Researchers with threat intelligence company KELA have recently analyzed 48 active threads on underground (dark web) marketplaces made by threat actors looking to buy access to organizations’ systems, assets and networks, and have found that at least 40% of the postings were by active participants in the ransomware-as-a-service (RaaS) supply chain (operators, or affiliates, or middlemen).
The analyzed threads have provided interesting insights into how these threat actors choose their next victims.
Which ransomware victims are preferred?
Unsurprisingly, companies in developed countries such the US, Canada, Australia and European countries are preferred targets, while organizations based in countries that are (formal or informal) members of the Commonwealth of Independent States (CIS) are generally avoided – most likely because the threat actors are based in some of those countries and wish to avoid local law enforcement focusing on them.
“Other countries mentioned as ‘unwanted’ included South America and third world countries – most likely due to low chances of getting a financial gain,” KELA threat intelligence analyst Victoria Kivilevich pointed out.
Still, that doesn’t mean that well heeled companies based in those countries will never be targeted – the criminals will simply adjust their expectations and (most likely) offer less money for access to them.
“The average minimum revenue wanted by ransomware attackers is 100 million USD, with some of them stating that the desired revenue depends on the location. For example, one of the actors described the following formula: revenue should be more than 5 million USD for US victims, more than 20 million USD for European victims, and more than 40 million USD for ‘the third world’ countries.”
Also, despite ransomware attacks against healthcare organizations often making news, in nearly half (47%) of the postings, the attackers said they don’t want to to buy access to companies from the healthcare sector. The same percentage of access requests noted the need to avoid targets in education, while government companies and non-profits are unwanted targets in 36% and 26% of the postings, respectively.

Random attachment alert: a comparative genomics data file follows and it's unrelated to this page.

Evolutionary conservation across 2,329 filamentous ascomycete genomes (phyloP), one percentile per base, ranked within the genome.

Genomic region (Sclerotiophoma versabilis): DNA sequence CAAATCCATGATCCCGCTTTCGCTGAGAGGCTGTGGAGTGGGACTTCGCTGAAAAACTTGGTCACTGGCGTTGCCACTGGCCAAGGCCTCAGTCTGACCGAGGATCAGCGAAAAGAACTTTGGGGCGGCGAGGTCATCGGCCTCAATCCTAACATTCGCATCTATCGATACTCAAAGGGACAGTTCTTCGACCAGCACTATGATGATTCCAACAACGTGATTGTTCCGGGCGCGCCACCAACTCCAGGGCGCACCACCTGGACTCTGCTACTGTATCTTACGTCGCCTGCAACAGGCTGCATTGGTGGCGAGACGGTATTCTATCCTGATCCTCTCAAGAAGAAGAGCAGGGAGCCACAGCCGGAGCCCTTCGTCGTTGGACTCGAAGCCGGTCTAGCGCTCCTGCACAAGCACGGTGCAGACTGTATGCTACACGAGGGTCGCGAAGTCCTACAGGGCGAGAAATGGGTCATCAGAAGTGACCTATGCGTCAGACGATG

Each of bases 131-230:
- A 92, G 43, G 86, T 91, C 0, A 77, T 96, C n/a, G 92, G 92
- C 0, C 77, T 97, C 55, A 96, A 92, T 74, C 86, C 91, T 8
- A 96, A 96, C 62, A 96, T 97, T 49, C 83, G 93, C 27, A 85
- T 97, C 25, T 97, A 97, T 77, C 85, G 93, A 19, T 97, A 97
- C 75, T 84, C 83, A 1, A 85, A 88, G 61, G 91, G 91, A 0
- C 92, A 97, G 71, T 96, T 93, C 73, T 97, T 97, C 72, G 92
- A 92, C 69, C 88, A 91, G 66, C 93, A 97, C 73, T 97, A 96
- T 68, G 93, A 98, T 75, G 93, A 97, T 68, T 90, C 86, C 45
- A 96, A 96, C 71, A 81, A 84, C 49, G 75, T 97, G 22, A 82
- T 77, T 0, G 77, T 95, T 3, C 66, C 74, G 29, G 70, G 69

The likely reasons for avoiding these organizations are various: ethical, expected low returns, or the wish to avoid unwanted attention from law enforcement.
What kind of access are they looking for?
“Ransomware attackers are ready to buy all kinds of network accesses, with RDP and VPN being the most basic requirement. The most common products (enabling network access) mentioned were Citrix, Palo Alto Networks, VMware, Fortinet, and Cisco,” Kivilevich shared.
But not all of the requests for access are made by ransomware gangs. Other cyber criminals – who aim to steal information via malware or injected scripts, perform crypto-jacking, or mount spam and phishing campaings – are looking to buy their way into online shops’ panels, unprotected databases, Microsoft Exchange servers, and so on.
“The similarities between ransomware-related actors’ requirements for victims and access listings and conditions for IABs (initial access brokers) illustrate that RaaS operations act just like corporate enterprises. They form ‘industry standards’ with a blacklist of sectors and countries, define their ‘clients’ revenue and geography, and offer a competitive price for threat actors supplying them the desired “goods,'” Kivilevich concluded, and advised companies to perform regular cybersecurity awareness and training, vulnerability monitoring and patching, and targeted and automated monitoring of key assets.
Despite these findings, it’s good to keep in mind that cyber criminals and ransomware gangs are also finding ways into organizations themselves, and that small- and medium-size businesses are also potential targets.